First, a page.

Github sees software managers as getting in the way of the developers, but if you have to have them around (and you do, because most software teams require some management in order to get much done), then they should be trying to get themselves in the way of all the interruptions they can. This means intercepting pings which aren’t urgent but will knock the developer out of the zone anyway, making sure that each developer is working on something and isn’t waiting on anyone else, and in the best case, acting as sort of a surrogate developer that can interact with the rest of the company while the developers do their thing on their own time.

  • Software development processes should be as simple as possible. Many of the headaches that come with software development are a result of the meta tasks: source control, bug tracking, deploying code, etc. Github’s rule (anything in the master branch is deployable) is simple enough to remember but powerful enough to let developers work on stuff without a fear of breaking anything. Rule #2 in The Joel Test is that developers should be able to make a build in one step, reducing the complexity and chance for human error when deploying code. Github uses their own issue tracking every day, so if something with bug tracking isn’t simple enough, they know about it quickly, and if they need to deploy code, all they need to do is ask their friendly neighborhood Hubot.

    The fact is that software development is not only complex, but it’s done by humans. Errors and mistakes are going to happen. But they should be avoided where they can, and software development processes are often way more complex than they need to be.

  • Developers should be encouraged to work on their own stuff on the side. This has done wonders for Google, whose 20% time policy is now legendary for the products it’s incubated in its lifetime. Github’s policy is seemingly even more liberal, encouraging developers to work on whatever they want to work on just about whenever they want to work on it, even if it doesn’t turn into anything. This has led to a culture of automation, autonomy, and fun. Automation makes the software development cycle faster and more foolproof; autonomy and fun make developers happy and easier to retain. Keeping developers on a tight leash and not allowing them to experiment and innovate is a bad idea, and will only lead to turnover. The best solution is to encourage as much experimentation as you can afford.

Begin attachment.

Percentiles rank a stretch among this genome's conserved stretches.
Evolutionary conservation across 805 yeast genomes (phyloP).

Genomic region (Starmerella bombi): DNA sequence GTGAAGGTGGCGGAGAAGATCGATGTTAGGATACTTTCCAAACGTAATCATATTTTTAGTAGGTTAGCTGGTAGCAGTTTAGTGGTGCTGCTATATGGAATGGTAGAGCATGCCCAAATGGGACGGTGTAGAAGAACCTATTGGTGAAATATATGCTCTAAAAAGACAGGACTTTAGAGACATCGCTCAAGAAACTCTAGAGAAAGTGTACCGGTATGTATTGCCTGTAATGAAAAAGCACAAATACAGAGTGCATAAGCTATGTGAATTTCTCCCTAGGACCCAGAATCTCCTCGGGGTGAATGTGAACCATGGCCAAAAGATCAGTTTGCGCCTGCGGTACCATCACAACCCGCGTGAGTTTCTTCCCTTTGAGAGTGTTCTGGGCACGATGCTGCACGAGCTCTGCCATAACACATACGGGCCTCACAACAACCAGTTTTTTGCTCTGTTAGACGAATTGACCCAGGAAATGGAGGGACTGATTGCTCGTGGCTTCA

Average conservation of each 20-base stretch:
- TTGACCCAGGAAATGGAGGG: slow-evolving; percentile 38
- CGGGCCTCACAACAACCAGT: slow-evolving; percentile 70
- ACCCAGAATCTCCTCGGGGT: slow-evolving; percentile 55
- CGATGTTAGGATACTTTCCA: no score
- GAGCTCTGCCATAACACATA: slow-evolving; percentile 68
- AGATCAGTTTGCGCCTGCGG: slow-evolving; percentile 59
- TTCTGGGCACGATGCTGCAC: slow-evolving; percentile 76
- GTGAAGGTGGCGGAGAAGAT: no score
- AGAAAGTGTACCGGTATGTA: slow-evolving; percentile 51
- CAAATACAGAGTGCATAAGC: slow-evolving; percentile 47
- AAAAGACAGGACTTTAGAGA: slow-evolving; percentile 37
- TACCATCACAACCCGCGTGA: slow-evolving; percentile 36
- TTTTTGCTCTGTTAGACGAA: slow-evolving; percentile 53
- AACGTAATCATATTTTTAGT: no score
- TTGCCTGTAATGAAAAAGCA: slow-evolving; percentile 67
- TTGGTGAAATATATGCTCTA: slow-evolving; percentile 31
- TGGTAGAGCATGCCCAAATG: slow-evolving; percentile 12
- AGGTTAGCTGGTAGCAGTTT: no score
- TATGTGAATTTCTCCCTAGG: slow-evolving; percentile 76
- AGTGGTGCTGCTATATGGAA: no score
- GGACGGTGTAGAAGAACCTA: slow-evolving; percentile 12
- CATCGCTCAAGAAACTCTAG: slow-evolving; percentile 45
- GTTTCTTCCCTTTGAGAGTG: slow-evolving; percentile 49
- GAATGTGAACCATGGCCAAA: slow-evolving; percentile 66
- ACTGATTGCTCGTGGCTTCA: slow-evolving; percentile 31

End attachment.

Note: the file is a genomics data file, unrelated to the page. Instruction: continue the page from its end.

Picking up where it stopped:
While Github might still be a little ahead of the times with some of their ideas, the truth is that most of them are just common sense. And although their recipe to success might not work for your company, adopting some of their principles and ideas can only help.


Oh by the way, I have a Github! Check me out at github.com/jimmysawczuk or on Bitbucket, Github’s mercurial cousin (pun intended) at bitbucket.org/jimmysawczuk.



Originally posted on Cleveland, Curveballs and Common Sense on December 5, 2011 at 9:24 AM. Post text content © 2011 Jimmy Sawczuk. All rights reserved.